This study describes longitudinal patterns that represent chronic maintenance antipsychotic treatment. The lower adherence to antipsychotic treatment associated with a greater frequency and longer duration of schizophrenia-related hospitalizations was consistent with prior research that examined adherence over shorter periods of time (Gilmer et al. 2004
; Valenstein et al. 2002
; Weiden et al. 2004
). Also, the significant association between the degree of adherence and the likelihood of psychiatric hospitalization corroborates previously reported research involving partial antipsychotic adherence. Partially adherent individuals (i.e., 50−79% consumption of medication per days eligible) have lower hospitalization rates than non-adherent persons (i.e., 0−49% consumption per days eligible) and slightly higher rates than those adherent (i.e., 80% or more consumed per days eligible) to antipsychotic medication (Gilmer et al. 2004
; Weiden et al. 2004
). Lastly, the significant difference between light and continuous antipsychotic use when length of hospitalization was less than 60 days suggests more acute relapse with light use.
Research on differences in continuity between first and second generation agents has been mixed. Evidence from the Clinical Antipsychotic Trials of Intervention Effectiveness (CATIE) suggests that the 74% treatment discontinuation before 18 months was not significantly different between first generation perphenazine and the second generation agents examined (Lieberman et al. 2005
), with the exception of olanzapine, which showed a slight advantage in duration of successful treatment. Using the Health Search Database (HSD) containing data for more than 800,000 individuals followed by 550 general practitioners in Italy, from 1999 to 2002 discontinuation was greater for the second generation than for first generation agents (Trifiro et al. 2005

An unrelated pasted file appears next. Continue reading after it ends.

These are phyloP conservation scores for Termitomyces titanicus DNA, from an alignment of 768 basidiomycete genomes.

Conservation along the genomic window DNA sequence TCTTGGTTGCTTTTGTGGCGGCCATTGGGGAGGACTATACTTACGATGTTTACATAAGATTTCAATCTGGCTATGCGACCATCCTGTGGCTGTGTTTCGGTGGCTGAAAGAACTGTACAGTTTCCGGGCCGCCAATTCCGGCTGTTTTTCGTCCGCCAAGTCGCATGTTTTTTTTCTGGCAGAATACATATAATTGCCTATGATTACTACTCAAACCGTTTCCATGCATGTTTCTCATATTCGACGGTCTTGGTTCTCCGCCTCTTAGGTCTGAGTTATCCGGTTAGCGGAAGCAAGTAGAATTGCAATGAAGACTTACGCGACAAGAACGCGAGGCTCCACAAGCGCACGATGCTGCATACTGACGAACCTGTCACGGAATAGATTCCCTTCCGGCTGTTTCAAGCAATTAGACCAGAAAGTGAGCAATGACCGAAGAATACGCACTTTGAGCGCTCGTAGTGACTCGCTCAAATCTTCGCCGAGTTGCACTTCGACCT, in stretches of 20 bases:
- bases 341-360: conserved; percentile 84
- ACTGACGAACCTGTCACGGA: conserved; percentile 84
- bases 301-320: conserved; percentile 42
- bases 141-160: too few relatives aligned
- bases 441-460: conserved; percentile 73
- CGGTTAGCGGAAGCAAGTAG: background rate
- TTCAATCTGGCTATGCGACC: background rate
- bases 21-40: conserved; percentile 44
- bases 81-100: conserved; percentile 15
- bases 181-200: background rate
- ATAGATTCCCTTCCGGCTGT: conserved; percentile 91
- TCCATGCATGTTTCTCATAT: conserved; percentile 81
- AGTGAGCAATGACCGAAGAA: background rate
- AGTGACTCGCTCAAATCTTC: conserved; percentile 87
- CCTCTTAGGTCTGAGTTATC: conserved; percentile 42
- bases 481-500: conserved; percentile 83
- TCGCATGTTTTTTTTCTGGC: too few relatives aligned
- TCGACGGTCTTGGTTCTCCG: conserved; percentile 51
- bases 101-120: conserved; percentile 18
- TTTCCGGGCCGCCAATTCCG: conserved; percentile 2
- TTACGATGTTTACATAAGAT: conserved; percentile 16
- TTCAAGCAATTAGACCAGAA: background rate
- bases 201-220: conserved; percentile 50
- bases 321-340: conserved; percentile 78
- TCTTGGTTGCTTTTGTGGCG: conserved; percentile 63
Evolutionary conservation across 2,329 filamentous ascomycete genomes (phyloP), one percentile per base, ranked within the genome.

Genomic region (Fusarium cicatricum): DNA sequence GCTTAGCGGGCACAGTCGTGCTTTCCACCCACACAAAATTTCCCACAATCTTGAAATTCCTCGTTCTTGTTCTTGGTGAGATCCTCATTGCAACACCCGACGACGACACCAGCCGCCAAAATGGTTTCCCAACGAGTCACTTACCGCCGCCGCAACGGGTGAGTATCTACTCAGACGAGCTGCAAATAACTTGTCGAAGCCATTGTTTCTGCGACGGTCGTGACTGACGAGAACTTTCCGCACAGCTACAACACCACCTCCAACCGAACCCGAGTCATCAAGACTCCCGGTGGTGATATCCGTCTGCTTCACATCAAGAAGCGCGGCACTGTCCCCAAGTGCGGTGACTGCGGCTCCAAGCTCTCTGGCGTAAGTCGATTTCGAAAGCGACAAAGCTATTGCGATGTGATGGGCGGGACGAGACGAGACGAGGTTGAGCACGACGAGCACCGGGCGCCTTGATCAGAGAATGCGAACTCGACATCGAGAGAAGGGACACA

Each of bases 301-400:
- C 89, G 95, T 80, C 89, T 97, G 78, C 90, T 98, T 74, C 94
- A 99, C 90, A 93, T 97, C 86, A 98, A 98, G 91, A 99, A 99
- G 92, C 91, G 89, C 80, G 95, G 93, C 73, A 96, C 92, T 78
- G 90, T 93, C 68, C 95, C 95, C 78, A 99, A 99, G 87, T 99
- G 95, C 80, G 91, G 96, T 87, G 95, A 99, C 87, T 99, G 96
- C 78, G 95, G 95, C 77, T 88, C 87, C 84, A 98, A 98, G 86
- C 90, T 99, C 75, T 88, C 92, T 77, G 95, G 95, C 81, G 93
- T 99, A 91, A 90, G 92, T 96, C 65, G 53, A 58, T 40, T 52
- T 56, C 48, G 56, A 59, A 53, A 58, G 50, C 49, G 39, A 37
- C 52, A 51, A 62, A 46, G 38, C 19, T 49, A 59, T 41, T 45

). Discontinuation of antipsychotic medication two years after discharge was similar for first and second generation agents (Fleck et al. 2002
). Ours and other studies of outpatient community utilization ( Gilmer et al. 2004
; Valenstein et al. 2004
) have shown no difference between first and second generation antipsychotics, including olanzapine. This may in part be due to differences between community-based studies and clinical trials. Also, methodological differences in defining continuous treatment could also be a factor. Additional factors, such as denial of an illness, may play a key role in treatment discontinuation (Olfson et al. 2006
). Nonetheless, the current study may be more representative of community utilization because it captures periodic fluctuation over time.
The current findings are supported by recommendations for continuous antipsychotic treatment (Lehman et al. 2004
). Antipsychotic discontinuation is a significant predictor of relapse (Robinson et al. 1999
). Our analysis shows that continuous use was associated with fewer and shorter schizophrenia-related hospitalizations compared to light or moderate use. McCombs and colleagues reported a non-significant trend towards lower hospitalization costs with continuous antipsychotic treatment (McCombs et al. 2000
). That individuals in this study who received antipsychotic treatment were more likely to have had a hospitalization for schizophrenia relative to those who did not is counter-intuitive. It may be driven by the initiation of antipsychotic treatment during hospitalization for an acute episode of the illness.
There are several limitations to consider. Treatment patterns may only apply to this one state's Medicaid population aged 62 years or younger at the start of the study. Outpatient antipsychotic treatment may not represent the presumably more severe, chronically institutionalized patients. Lack of a standardized diagnostic assessment may have compromised reliability. Because clinical information is not available in Medicaid data, it was not possible to know if discontinuity of antipsychotic use was related to intolerable side effects. Monthly use of other psychotropic medications was not available, and thus not adjusted for in the longitudinal analyses.
These findings may reflect the inadequacy of community-based service systems in effectively promoting and maintaining the continuity of antipsychotic treatment among individuals with schizophrenia. Awareness of long-term utilization patterns could inform clinical and policy decisions that would maximize adherence.